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“Shaka the Great” of the Zulu Kingdom
“Shaka the Great” of the Zulu Kingdom
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By - Victoria Akindele

Posted - 19-09-2019

Shaka kaSenzangakhona, also known as Shaka Zulu, was born in the lunar month of uNtulikazi (July) in the year 1787 near present-day Melmoth, KwaZulu-Natal Province to the Zulu chief Senzangakhona KaJama, and Nandi. At age six, Shaka and his mother were exiled from his father’s kraal, a traditional African village of huts, or courts due to persecution of his illegitimacy.

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Shaka and his mother returned to her home where they were unwelcome and eventually driven out to join a different tribe entirely, the Mthethwa. In his late teens, Shaka was initiated into an ibutho lempi, a military regiment of young men separated based on age group, called upon when needed for combat, labor, policing, or hunting. During this time he caught the attention of premier chieftain, Dingiswayo because he displayed great valor, skill, and strength.

The Young Warrior
When Senzangakhona, Shaka’s father died in 1816, Shaka’s younger half-brother Sigujana assumed power as the legitimate heir to the Zulu chiefdom. With the help of one of Dingiswayo’s regiments, Shaka killed Sigujana and took charge of the 1,500 Zulus. Thus, Shaka became Chief of the Zulu clan and his new domain extended one hundred square miles but he still remained a subordinate to Dingiswayo until the chieftain died at the hands of Zwide, powerful chief of the Ndwandwe (Nxumalo) nation in 1817.

Dingiswayo’s death resulted in many Mthethwa defecting to the Ndwandwe, while others joined Shaka. Zwide proved a formidable enemy to him in the beginning, but Shaka reformed the remnants of the Mthethwa and other regional tribes and later defeated Zwide in the Zulu Civil War of 1819 to 1820. This success allowed Shaka the freedom to pursue alliances with other tribes and he consolidated his power while he grew his army.

Shaka became known as Nodumehlezi, “the one who when seated causes the earth to rumble.” He also fashioned his own sword with a short, thick handle and a massive blade and called it the iklwa because of the sound it made when it was thrust and pulled out of someone’s body. By means of profuse training and discipline, Shaka built up his forces, which soon became the terror of the land. He prohibited the wearing of sandals, toughening his warriors’ feet by making them run barefoot over rough thorny ground and in so doing secured their greater mobility. His war cry was `Victory or death!’ and he kept his impi on continuous military campaigns until he thought they had earned the right to wear the head ring (isicoco) of manhood and then formally dissolved and allowed to marry.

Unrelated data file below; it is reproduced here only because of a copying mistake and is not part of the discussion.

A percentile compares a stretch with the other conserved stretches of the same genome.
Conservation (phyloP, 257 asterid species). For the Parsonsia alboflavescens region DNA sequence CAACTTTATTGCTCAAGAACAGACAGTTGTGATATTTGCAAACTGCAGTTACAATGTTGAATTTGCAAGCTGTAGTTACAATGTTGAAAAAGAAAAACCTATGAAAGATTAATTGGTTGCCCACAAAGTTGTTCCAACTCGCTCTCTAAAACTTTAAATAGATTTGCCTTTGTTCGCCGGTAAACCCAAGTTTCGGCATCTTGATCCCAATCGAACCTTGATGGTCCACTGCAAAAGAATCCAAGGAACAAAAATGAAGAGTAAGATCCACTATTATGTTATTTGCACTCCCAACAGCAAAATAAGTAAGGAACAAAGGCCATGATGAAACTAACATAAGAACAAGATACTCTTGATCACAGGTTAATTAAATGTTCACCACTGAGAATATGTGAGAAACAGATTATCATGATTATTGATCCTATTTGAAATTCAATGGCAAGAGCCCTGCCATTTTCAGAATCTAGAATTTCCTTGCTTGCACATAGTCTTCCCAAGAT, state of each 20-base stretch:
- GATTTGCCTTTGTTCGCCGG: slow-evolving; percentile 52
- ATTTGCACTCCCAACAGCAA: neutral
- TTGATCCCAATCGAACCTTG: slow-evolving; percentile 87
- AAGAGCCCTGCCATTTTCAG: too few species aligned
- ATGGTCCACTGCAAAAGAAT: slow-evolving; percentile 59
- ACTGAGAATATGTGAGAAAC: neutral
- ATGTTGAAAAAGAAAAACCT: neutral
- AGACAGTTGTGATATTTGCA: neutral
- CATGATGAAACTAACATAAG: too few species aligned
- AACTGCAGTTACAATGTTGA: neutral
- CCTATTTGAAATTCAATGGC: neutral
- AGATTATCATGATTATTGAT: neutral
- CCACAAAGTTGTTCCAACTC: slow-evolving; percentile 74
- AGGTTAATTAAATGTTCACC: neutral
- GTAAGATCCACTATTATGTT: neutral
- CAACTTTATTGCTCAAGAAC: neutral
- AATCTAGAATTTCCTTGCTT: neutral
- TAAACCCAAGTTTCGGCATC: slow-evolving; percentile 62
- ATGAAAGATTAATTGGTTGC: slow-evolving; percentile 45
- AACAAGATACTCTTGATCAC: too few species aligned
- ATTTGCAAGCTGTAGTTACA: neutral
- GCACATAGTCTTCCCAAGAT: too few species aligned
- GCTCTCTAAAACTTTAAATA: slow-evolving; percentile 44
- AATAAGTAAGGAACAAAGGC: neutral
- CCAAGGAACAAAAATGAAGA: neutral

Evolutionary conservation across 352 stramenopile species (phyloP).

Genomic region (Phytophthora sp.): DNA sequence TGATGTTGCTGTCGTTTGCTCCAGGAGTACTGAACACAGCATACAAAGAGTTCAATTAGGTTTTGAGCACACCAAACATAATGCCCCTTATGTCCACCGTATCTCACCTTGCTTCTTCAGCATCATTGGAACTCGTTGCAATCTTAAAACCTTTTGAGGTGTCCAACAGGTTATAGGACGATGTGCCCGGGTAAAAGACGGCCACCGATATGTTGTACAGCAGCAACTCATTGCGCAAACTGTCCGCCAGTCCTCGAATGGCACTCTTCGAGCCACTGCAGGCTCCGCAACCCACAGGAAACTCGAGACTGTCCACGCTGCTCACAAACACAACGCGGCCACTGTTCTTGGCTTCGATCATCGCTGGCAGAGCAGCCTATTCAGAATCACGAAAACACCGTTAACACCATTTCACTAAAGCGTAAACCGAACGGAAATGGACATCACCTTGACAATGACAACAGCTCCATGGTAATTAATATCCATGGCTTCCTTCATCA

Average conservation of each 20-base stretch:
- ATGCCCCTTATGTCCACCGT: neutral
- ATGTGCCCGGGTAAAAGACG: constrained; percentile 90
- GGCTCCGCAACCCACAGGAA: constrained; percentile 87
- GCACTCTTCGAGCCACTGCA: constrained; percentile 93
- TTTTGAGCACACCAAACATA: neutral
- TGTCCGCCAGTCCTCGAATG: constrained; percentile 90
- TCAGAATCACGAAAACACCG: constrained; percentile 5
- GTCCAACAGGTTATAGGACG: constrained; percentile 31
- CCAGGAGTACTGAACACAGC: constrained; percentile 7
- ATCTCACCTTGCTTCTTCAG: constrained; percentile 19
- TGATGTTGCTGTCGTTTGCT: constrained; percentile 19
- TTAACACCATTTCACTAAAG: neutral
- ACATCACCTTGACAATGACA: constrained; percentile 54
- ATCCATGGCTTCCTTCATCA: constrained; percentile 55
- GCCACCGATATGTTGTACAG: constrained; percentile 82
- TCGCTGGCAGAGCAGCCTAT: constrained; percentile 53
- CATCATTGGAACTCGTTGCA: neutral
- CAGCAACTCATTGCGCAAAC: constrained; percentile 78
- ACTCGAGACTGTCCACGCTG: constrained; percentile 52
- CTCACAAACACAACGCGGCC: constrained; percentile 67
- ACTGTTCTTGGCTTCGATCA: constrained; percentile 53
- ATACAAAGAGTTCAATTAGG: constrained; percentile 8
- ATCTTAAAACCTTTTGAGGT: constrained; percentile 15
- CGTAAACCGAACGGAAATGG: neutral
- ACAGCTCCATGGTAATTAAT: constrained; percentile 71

Shaka’s first capital was on the banks of the Mhodi, a small tributary of the Mkhumbane River in the Babanango district. He named his great place KwaBulawayo (`at the place of the murder’). As his kingdom grew, he built a far bigger KwaBulawayo, a royal household of about 1,400 huts, in the Mhlathuze valley, some 27 kilometres from the present town of Eshowe.

Great slaughter and migrations were results of Shaka’s wars. The effect was felt even far north of the Zambezi River and because they feared Shaka, leaders like Zwangendaba, Mzilikazi, and Shoshangane moved northwards far into the central African interior. Shaka’s wars between 1818 and 1828 contributed to a series of forced migrations in various parts of southern Africa such as the Mfecane, Difaqane, Lifaqane, or Fetcani. Groups of refugees from Shaka’s assaults, first Hlubi and Ngwane clans, later followed by the Mantatees and the Matabele of Mzilikazi, crossed the Drakensberg to the west, smashing chiefdoms in their path. Famine and chaos followed the wholesale extermination of populations and the destruction of herds and crops between the Limpopo and the Gariep River. Old chiefdoms vanished and new ones were created.